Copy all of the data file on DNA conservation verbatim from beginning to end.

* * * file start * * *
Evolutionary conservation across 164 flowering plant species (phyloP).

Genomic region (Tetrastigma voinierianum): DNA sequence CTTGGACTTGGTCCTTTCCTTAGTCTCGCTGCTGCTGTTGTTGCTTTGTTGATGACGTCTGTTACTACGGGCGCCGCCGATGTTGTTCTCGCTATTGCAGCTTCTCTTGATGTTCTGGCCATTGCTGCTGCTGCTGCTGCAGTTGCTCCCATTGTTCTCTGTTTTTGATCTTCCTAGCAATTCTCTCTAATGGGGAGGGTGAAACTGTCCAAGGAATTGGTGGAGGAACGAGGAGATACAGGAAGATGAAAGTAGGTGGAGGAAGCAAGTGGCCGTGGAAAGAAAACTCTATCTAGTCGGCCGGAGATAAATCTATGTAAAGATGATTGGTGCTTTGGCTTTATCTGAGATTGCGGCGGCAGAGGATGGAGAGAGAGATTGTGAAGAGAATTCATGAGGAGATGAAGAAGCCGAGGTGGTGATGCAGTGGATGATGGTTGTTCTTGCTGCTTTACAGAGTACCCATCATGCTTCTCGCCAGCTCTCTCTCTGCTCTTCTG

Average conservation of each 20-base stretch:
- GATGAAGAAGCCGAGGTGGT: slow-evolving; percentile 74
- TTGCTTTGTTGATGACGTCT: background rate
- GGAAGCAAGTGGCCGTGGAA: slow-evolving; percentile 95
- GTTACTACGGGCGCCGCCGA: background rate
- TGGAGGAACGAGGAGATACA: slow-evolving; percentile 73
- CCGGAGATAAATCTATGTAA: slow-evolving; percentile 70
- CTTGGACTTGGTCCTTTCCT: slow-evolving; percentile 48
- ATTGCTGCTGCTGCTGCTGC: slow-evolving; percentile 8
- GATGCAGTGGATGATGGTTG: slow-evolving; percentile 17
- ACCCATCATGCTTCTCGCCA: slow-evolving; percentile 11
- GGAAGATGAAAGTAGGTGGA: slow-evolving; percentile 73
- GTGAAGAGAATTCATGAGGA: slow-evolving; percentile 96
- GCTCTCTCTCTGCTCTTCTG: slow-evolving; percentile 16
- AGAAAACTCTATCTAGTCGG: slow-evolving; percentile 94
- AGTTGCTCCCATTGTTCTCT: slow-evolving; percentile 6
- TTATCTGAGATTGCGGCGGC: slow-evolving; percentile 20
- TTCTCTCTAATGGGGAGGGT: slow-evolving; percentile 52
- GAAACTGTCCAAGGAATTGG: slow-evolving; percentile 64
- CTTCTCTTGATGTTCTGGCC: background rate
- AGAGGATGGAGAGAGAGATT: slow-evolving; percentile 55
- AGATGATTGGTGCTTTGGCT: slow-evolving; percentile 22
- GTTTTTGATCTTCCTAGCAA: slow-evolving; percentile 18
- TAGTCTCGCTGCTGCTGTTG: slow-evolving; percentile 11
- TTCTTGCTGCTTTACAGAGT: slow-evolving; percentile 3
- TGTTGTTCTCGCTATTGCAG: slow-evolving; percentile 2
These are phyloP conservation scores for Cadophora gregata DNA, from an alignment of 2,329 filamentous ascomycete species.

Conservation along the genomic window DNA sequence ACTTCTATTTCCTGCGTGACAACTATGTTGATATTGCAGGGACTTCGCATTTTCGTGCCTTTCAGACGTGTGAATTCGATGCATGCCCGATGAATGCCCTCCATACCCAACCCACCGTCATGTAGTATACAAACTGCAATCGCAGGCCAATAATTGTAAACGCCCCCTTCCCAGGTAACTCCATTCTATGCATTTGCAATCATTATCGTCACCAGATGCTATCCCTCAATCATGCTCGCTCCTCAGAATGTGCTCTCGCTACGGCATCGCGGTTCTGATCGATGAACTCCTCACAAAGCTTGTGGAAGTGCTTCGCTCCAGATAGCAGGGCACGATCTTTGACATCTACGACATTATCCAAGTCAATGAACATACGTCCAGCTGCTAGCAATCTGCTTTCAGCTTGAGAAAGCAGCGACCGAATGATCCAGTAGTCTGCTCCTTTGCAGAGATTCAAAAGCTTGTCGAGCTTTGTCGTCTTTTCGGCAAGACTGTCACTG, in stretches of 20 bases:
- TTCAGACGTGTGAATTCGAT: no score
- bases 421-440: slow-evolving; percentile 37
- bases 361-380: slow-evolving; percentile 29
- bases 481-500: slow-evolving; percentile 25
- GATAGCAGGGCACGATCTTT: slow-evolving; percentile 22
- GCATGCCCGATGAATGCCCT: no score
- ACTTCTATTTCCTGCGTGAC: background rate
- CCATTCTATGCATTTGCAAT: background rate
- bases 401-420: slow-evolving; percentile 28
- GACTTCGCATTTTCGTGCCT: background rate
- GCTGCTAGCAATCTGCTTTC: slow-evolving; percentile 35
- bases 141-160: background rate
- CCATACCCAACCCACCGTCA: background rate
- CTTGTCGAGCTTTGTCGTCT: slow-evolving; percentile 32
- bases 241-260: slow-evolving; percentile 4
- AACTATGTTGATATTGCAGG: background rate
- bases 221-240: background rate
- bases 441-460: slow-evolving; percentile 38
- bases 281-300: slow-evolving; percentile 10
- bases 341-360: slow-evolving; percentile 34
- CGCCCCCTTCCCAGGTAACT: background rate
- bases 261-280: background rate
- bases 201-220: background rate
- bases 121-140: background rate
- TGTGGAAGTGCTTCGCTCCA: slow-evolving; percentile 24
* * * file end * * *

Evolutionary conservation across 164 flowering plant species (phyloP).

Genomic region (Tetrastigma voinierianum): DNA sequence CTTGGACTTGGTCCTTTCCTTAGTCTCGCTGCTGCTGTTGTTGCTTTGTTGATGACGTCTGTTACTACGGGCGCCGCCGATGTTGTTCTCGCTATTGCAGCTTCTCTTGATGTTCTGGCCATTGCTGCTGCTGCTGCTGCAGTTGCTCCCATTGTTCTCTGTTTTTGATCTTCCTAGCAATTCTCTCTAATGGGGAGGGTGAAACTGTCCAAGGAATTGGTGGAGGAACGAGGAGATACAGGAAGATGAAAGTAGGTGGAGGAAGCAAGTGGCCGTGGAAAGAAAACTCTATCTAGTCGGCCGGAGATAAATCTATGTAAAGATGATTGGTGCTTTGGCTTTATCTGAGATTGCGGCGGCAGAGGATGGAGAGAGAGATTGTGAAGAGAATTCATGAGGAGATGAAGAAGCCGAGGTGGTGATGCAGTGGATGATGGTTGTTCTTGCTGCTTTACAGAGTACCCATCATGCTTCTCGCCAGCTCTCTCTCTGCTCTTCTG

Average conservation of each 20-base stretch:
- GATGAAGAAGCCGAGGTGGT: slow-evolving; percentile 74
- TTGCTTTGTTGATGACGTCT: background rate
- GGAAGCAAGTGGCCGTGGAA: slow-evolving; percentile 95
- GTTACTACGGGCGCCGCCGA: background rate
- TGGAGGAACGAGGAGATACA: slow-evolving; percentile 73
- CCGGAGATAAATCTATGTAA: slow-evolving; percentile 70
- CTTGGACTTGGTCCTTTCCT: slow-evolving; percentile 48
- ATTGCTGCTGCTGCTGCTGC: slow-evolving; percentile 8
- GATGCAGTGGATGATGGTTG: slow-evolving; percentile 17
- ACCCATCATGCTTCTCGCCA: slow-evolving; percentile 11
- GGAAGATGAAAGTAGGTGGA: slow-evolving; percentile 73
- GTGAAGAGAATTCATGAGGA: slow-evolving; percentile 96
- GCTCTCTCTCTGCTCTTCTG: slow-evolving; percentile 16
- AGAAAACTCTATCTAGTCGG: slow-evolving; percentile 94
- AGTTGCTCCCATTGTTCTCT: slow-evolving; percentile 6
- TTATCTGAGATTGCGGCGGC: slow-evolving; percentile 20
- TTCTCTCTAATGGGGAGGGT: slow-evolving; percentile 52
- GAAACTGTCCAAGGAATTGG: slow-evolving; percentile 64
- CTTCTCTTGATGTTCTGGCC: background rate
- AGAGGATGGAGAGAGAGATT: slow-evolving; percentile 55
- AGATGATTGGTGCTTTGGCT: slow-evolving; percentile 22
- GTTTTTGATCTTCCTAGCAA: slow-evolving; percentile 18
- TAGTCTCGCTGCTGCTGTTG: slow-evolving; percentile 11
- TTCTTGCTGCTTTACAGAGT: slow-evolving; percentile 3
- TGTTGTTCTCGCTATTGCAG: slow-evolving; percentile 2
These are phyloP conservation scores for Cadophora gregata DNA, from an alignment of 2,329 filamentous ascomycete species.

Conservation along the genomic window DNA sequence ACTTCTATTTCCTGCGTGACAACTATGTTGATATTGCAGGGACTTCGCATTTTCGTGCCTTTCAGACGTGTGAATTCGATGCATGCCCGATGAATGCCCTCCATACCCAACCCACCGTCATGTAGTATACAAACTGCAATCGCAGGCCAATAATTGTAAACGCCCCCTTCCCAGGTAACTCCATTCTATGCATTTGCAATCATTATCGTCACCAGATGCTATCCCTCAATCATGCTCGCTCCTCAGAATGTGCTCTCGCTACGGCATCGCGGTTCTGATCGATGAACTCCTCACAAAGCTTGTGGAAGTGCTTCGCTCCAGATAGCAGGGCACGATCTTTGACATCTACGACATTATCCAAGTCAATGAACATACGTCCAGCTGCTAGCAATCTGCTTTCAGCTTGAGAAAGCAGCGACCGAATGATCCAGTAGTCTGCTCCTTTGCAGAGATTCAAAAGCTTGTCGAGCTTTGTCGTCTTTTCGGCAAGACTGTCACTG, in stretches of 20 bases:
- TTCAGACGTGTGAATTCGAT: no score
- bases 421-440: slow-evolving; percentile 37
- bases 361-380: slow-evolving; percentile 29
- bases 481-500: slow-evolving; percentile 25
- GATAGCAGGGCACGATCTTT: slow-evolving; percentile 22
- GCATGCCCGATGAATGCCCT: no score
- ACTTCTATTTCCTGCGTGAC: background rate
- CCATTCTATGCATTTGCAAT: background rate
- bases 401-420: slow-evolving; percentile 28
- GACTTCGCATTTTCGTGCCT: background rate
- GCTGCTAGCAATCTGCTTTC: slow-evolving; percentile 35
- bases 141-160: background rate
- CCATACCCAACCCACCGTCA: background rate
- CTTGTCGAGCTTTGTCGTCT: slow-evolving; percentile 32
- bases 241-260: slow-evolving; percentile 4
- AACTATGTTGATATTGCAGG: background rate
- bases 221-240: background rate
- bases 441-460: slow-evolving; percentile 38
- bases 281-300: slow-evolving; percentile 10
- bases 341-360: slow-evolving; percentile 34
- CGCCCCCTTCCCAGGTAACT: background rate
- bases 261-280: background rate
- bases 201-220: background rate
- bases 121-140: background rate
- TGTGGAAGTGCTTCGCTCCA: slow-evolving; percentile 24